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#MeToo is a crisis for contemporary womanhood
Camille Paglia
Culture

#MeToo is a crisis for contemporary womanhood 

There is a crisis of womanhood brought on by the #MeToo movement. While it is purported to be a means for women to speak out against sexual mistreatment, it has become a way for women to assuage their guilt over bad sexual decisions by blaming the men with whom they engaged. In Emily Yoffe’s exploration of the cancelling of journalist Jonathan Kaiman in Reason, she touches on the problem of an unregulated, unlimited takedown movement based on allegation and accusation. As we’ve seen as this whole mess continues to unfold, Kaiman is only one casualty of this movement. But feminism is also a fatality of #MeToo.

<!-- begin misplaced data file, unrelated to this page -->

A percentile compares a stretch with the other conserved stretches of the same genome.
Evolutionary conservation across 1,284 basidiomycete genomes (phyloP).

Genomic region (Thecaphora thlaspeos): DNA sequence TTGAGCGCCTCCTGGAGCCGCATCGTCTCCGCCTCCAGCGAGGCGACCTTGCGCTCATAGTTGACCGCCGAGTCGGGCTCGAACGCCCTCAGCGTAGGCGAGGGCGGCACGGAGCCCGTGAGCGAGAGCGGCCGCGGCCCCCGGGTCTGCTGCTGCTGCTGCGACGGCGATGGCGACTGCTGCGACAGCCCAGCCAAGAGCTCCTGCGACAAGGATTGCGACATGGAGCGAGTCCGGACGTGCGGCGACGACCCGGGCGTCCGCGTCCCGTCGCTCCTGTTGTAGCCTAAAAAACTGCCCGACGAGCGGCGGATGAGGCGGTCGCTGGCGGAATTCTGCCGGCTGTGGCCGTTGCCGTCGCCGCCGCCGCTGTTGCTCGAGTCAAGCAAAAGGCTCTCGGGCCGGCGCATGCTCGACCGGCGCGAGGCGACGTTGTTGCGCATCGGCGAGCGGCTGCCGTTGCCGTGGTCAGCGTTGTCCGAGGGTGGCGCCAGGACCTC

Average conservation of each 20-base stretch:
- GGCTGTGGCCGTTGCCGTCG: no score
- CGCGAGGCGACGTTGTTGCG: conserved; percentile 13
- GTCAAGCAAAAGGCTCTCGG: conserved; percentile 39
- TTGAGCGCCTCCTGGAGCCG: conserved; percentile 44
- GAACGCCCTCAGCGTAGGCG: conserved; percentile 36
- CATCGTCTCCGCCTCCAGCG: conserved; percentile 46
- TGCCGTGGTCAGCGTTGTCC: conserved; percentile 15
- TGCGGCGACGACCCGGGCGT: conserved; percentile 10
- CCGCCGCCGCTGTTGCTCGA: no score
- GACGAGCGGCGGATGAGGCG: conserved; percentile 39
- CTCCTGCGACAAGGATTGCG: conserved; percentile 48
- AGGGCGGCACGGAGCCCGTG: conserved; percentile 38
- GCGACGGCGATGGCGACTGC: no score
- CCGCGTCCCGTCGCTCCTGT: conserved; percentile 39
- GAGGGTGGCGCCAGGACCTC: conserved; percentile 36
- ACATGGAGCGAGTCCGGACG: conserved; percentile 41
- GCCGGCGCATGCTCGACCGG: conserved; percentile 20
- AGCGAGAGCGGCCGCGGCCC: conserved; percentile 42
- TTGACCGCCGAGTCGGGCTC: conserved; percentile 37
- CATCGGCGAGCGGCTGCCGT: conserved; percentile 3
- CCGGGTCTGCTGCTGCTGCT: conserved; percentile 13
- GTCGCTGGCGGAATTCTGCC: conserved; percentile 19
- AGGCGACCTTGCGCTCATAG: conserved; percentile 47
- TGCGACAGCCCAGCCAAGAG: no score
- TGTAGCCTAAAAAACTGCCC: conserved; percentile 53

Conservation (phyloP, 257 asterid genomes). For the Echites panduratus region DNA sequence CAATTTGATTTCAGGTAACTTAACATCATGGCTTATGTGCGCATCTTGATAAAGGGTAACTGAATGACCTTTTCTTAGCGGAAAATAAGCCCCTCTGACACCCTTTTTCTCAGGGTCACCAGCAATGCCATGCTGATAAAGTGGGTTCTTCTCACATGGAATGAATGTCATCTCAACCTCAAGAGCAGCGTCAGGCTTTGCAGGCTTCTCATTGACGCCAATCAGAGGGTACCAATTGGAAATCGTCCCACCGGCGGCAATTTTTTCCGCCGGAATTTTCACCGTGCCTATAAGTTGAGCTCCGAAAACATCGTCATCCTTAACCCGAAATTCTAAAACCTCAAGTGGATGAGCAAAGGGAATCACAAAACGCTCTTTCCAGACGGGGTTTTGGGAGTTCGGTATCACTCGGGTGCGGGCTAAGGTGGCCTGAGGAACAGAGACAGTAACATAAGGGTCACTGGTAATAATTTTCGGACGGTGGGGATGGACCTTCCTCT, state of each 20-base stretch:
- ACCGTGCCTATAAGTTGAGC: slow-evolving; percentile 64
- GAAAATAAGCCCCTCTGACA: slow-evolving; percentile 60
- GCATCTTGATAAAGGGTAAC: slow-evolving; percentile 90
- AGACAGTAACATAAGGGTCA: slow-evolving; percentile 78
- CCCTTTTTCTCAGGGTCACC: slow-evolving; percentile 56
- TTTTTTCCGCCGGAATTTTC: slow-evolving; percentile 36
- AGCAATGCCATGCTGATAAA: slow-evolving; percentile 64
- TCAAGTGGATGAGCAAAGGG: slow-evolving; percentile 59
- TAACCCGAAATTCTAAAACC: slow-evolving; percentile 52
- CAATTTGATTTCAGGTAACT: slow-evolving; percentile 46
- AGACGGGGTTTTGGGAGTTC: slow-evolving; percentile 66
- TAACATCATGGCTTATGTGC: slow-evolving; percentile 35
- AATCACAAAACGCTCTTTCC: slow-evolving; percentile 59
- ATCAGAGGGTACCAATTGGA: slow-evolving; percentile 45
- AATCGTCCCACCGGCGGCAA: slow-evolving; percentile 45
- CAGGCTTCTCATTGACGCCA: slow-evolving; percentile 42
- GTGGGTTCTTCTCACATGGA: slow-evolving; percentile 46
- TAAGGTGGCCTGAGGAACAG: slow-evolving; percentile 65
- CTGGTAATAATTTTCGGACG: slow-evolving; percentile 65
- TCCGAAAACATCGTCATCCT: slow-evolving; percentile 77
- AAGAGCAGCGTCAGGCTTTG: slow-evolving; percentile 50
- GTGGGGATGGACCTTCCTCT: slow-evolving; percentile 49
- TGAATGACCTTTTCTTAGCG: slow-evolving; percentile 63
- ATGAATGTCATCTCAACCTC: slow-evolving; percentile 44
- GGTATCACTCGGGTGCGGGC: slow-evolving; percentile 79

For sure men behave badly, and women feel coerced, manipulated, overpowered, into capitulating to sexual encounters they don’t necessarily want. While some men, or maybe like a couple, have been brought to justice for actual crimes committed, there’s been a rush for women to confess victimhood as a means of empowerment for them, and cancellation or vilification for the man involved. Bad dates or bad sexual experiences do not become assault or rape years later, upon further consideration. Women need to accept responsibility for their own decisions.

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